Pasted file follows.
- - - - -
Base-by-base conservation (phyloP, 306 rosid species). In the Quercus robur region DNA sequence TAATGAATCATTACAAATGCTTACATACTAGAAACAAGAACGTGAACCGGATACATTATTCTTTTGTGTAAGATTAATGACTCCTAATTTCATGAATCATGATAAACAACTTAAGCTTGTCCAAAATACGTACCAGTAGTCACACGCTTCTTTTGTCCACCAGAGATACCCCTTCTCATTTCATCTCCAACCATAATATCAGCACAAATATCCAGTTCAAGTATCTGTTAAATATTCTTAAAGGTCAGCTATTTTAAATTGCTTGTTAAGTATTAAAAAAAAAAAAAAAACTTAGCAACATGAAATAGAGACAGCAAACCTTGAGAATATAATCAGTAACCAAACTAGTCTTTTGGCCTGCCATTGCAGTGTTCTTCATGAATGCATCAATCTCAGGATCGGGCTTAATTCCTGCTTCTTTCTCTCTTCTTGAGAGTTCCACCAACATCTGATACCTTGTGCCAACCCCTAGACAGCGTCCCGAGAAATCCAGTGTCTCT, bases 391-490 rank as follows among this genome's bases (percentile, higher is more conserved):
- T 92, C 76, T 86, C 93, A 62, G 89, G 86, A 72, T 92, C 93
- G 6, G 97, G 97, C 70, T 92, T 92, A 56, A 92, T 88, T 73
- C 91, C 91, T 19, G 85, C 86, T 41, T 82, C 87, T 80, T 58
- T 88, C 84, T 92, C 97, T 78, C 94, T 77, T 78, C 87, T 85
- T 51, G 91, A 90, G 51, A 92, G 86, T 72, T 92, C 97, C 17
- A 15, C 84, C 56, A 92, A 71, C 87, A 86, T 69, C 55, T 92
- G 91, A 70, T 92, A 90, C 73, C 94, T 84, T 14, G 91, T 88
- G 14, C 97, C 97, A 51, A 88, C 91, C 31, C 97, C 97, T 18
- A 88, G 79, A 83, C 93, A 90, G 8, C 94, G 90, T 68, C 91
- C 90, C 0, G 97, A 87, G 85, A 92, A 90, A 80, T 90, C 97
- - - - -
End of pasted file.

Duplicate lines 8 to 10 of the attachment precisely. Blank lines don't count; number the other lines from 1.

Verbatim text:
- G 91, A 70, T 92, A 90, C 73, C 94, T 84, T 14, G 91, T 88
- G 14, C 97, C 97, A 51, A 88, C 91, C 31, C 97, C 97, T 18
- A 88, G 79, A 83, C 93, A 90, G 8, C 94, G 90, T 68, C 91